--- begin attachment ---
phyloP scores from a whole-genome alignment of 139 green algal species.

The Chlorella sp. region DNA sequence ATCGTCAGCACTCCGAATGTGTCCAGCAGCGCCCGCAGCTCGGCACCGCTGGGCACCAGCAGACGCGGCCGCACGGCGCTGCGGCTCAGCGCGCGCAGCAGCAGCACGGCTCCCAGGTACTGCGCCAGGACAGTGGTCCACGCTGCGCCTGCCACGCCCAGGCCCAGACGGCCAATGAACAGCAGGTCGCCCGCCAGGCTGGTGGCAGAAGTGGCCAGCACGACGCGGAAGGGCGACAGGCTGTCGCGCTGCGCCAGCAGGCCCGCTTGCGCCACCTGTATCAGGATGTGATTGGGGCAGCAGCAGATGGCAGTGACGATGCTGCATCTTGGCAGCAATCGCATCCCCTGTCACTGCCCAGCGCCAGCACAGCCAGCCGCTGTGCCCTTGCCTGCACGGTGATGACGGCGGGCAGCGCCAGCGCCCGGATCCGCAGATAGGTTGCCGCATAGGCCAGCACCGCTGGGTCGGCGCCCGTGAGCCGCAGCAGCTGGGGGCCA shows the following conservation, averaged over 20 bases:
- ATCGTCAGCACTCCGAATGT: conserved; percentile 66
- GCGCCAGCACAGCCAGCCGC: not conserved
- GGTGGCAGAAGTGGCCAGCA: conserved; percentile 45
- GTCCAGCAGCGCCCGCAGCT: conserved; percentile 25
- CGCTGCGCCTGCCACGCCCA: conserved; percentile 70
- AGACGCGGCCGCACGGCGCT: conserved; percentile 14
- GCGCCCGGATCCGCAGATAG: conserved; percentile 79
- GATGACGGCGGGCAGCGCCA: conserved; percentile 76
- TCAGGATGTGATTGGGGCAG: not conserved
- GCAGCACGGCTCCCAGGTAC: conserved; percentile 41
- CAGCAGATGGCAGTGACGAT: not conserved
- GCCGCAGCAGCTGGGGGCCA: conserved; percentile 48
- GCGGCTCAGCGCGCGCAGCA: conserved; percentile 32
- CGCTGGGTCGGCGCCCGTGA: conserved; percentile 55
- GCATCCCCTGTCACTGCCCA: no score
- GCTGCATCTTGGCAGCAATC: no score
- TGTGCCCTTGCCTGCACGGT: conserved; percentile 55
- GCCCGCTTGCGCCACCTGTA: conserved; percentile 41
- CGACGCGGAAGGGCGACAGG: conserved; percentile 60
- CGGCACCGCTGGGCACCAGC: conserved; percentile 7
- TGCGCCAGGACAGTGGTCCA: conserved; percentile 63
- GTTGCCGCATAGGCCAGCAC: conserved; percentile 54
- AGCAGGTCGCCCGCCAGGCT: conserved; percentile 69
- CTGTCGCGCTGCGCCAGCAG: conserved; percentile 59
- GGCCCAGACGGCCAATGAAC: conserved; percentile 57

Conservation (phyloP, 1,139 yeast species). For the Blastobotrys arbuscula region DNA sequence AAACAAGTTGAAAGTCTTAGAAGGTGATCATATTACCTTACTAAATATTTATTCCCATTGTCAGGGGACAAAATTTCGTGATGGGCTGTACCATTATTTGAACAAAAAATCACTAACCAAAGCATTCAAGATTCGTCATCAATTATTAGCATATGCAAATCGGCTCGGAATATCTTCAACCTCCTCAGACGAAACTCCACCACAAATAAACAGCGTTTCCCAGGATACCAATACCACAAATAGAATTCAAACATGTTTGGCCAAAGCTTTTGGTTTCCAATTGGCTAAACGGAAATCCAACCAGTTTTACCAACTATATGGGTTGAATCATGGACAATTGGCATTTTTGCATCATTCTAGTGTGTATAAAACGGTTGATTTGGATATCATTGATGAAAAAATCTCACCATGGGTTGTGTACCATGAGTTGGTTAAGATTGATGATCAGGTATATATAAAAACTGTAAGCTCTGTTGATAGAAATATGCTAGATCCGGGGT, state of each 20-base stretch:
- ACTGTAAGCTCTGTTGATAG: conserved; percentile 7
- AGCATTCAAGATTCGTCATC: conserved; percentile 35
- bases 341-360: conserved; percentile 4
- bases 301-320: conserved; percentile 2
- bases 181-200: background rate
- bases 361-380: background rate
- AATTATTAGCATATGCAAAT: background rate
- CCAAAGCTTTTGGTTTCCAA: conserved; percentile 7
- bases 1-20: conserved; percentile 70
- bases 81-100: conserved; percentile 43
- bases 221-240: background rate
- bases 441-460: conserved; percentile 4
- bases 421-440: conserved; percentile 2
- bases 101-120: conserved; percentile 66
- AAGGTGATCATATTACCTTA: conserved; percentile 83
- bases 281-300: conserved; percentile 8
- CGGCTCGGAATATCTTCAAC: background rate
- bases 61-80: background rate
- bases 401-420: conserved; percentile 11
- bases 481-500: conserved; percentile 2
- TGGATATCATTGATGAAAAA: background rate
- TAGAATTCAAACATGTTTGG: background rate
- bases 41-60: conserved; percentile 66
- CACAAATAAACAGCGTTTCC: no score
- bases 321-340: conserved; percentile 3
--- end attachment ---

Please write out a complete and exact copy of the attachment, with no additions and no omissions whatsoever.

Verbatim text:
phyloP scores from a whole-genome alignment of 139 green algal species.

The Chlorella sp. region DNA sequence ATCGTCAGCACTCCGAATGTGTCCAGCAGCGCCCGCAGCTCGGCACCGCTGGGCACCAGCAGACGCGGCCGCACGGCGCTGCGGCTCAGCGCGCGCAGCAGCAGCACGGCTCCCAGGTACTGCGCCAGGACAGTGGTCCACGCTGCGCCTGCCACGCCCAGGCCCAGACGGCCAATGAACAGCAGGTCGCCCGCCAGGCTGGTGGCAGAAGTGGCCAGCACGACGCGGAAGGGCGACAGGCTGTCGCGCTGCGCCAGCAGGCCCGCTTGCGCCACCTGTATCAGGATGTGATTGGGGCAGCAGCAGATGGCAGTGACGATGCTGCATCTTGGCAGCAATCGCATCCCCTGTCACTGCCCAGCGCCAGCACAGCCAGCCGCTGTGCCCTTGCCTGCACGGTGATGACGGCGGGCAGCGCCAGCGCCCGGATCCGCAGATAGGTTGCCGCATAGGCCAGCACCGCTGGGTCGGCGCCCGTGAGCCGCAGCAGCTGGGGGCCA shows the following conservation, averaged over 20 bases:
- ATCGTCAGCACTCCGAATGT: conserved; percentile 66
- GCGCCAGCACAGCCAGCCGC: not conserved
- GGTGGCAGAAGTGGCCAGCA: conserved; percentile 45
- GTCCAGCAGCGCCCGCAGCT: conserved; percentile 25
- CGCTGCGCCTGCCACGCCCA: conserved; percentile 70
- AGACGCGGCCGCACGGCGCT: conserved; percentile 14
- GCGCCCGGATCCGCAGATAG: conserved; percentile 79
- GATGACGGCGGGCAGCGCCA: conserved; percentile 76
- TCAGGATGTGATTGGGGCAG: not conserved
- GCAGCACGGCTCCCAGGTAC: conserved; percentile 41
- CAGCAGATGGCAGTGACGAT: not conserved
- GCCGCAGCAGCTGGGGGCCA: conserved; percentile 48
- GCGGCTCAGCGCGCGCAGCA: conserved; percentile 32
- CGCTGGGTCGGCGCCCGTGA: conserved; percentile 55
- GCATCCCCTGTCACTGCCCA: no score
- GCTGCATCTTGGCAGCAATC: no score
- TGTGCCCTTGCCTGCACGGT: conserved; percentile 55
- GCCCGCTTGCGCCACCTGTA: conserved; percentile 41
- CGACGCGGAAGGGCGACAGG: conserved; percentile 60
- CGGCACCGCTGGGCACCAGC: conserved; percentile 7
- TGCGCCAGGACAGTGGTCCA: conserved; percentile 63
- GTTGCCGCATAGGCCAGCAC: conserved; percentile 54
- AGCAGGTCGCCCGCCAGGCT: conserved; percentile 69
- CTGTCGCGCTGCGCCAGCAG: conserved; percentile 59
- GGCCCAGACGGCCAATGAAC: conserved; percentile 57

Conservation (phyloP, 1,139 yeast species). For the Blastobotrys arbuscula region DNA sequence AAACAAGTTGAAAGTCTTAGAAGGTGATCATATTACCTTACTAAATATTTATTCCCATTGTCAGGGGACAAAATTTCGTGATGGGCTGTACCATTATTTGAACAAAAAATCACTAACCAAAGCATTCAAGATTCGTCATCAATTATTAGCATATGCAAATCGGCTCGGAATATCTTCAACCTCCTCAGACGAAACTCCACCACAAATAAACAGCGTTTCCCAGGATACCAATACCACAAATAGAATTCAAACATGTTTGGCCAAAGCTTTTGGTTTCCAATTGGCTAAACGGAAATCCAACCAGTTTTACCAACTATATGGGTTGAATCATGGACAATTGGCATTTTTGCATCATTCTAGTGTGTATAAAACGGTTGATTTGGATATCATTGATGAAAAAATCTCACCATGGGTTGTGTACCATGAGTTGGTTAAGATTGATGATCAGGTATATATAAAAACTGTAAGCTCTGTTGATAGAAATATGCTAGATCCGGGGT, state of each 20-base stretch:
- ACTGTAAGCTCTGTTGATAG: conserved; percentile 7
- AGCATTCAAGATTCGTCATC: conserved; percentile 35
- bases 341-360: conserved; percentile 4
- bases 301-320: conserved; percentile 2
- bases 181-200: background rate
- bases 361-380: background rate
- AATTATTAGCATATGCAAAT: background rate
- CCAAAGCTTTTGGTTTCCAA: conserved; percentile 7
- bases 1-20: conserved; percentile 70
- bases 81-100: conserved; percentile 43
- bases 221-240: background rate
- bases 441-460: conserved; percentile 4
- bases 421-440: conserved; percentile 2
- bases 101-120: conserved; percentile 66
- AAGGTGATCATATTACCTTA: conserved; percentile 83
- bases 281-300: conserved; percentile 8
- CGGCTCGGAATATCTTCAAC: background rate
- bases 61-80: background rate
- bases 401-420: conserved; percentile 11
- bases 481-500: conserved; percentile 2
- TGGATATCATTGATGAAAAA: background rate
- TAGAATTCAAACATGTTTGG: background rate
- bases 41-60: conserved; percentile 66
- CACAAATAAACAGCGTTTCC: no score
- bases 321-340: conserved; percentile 3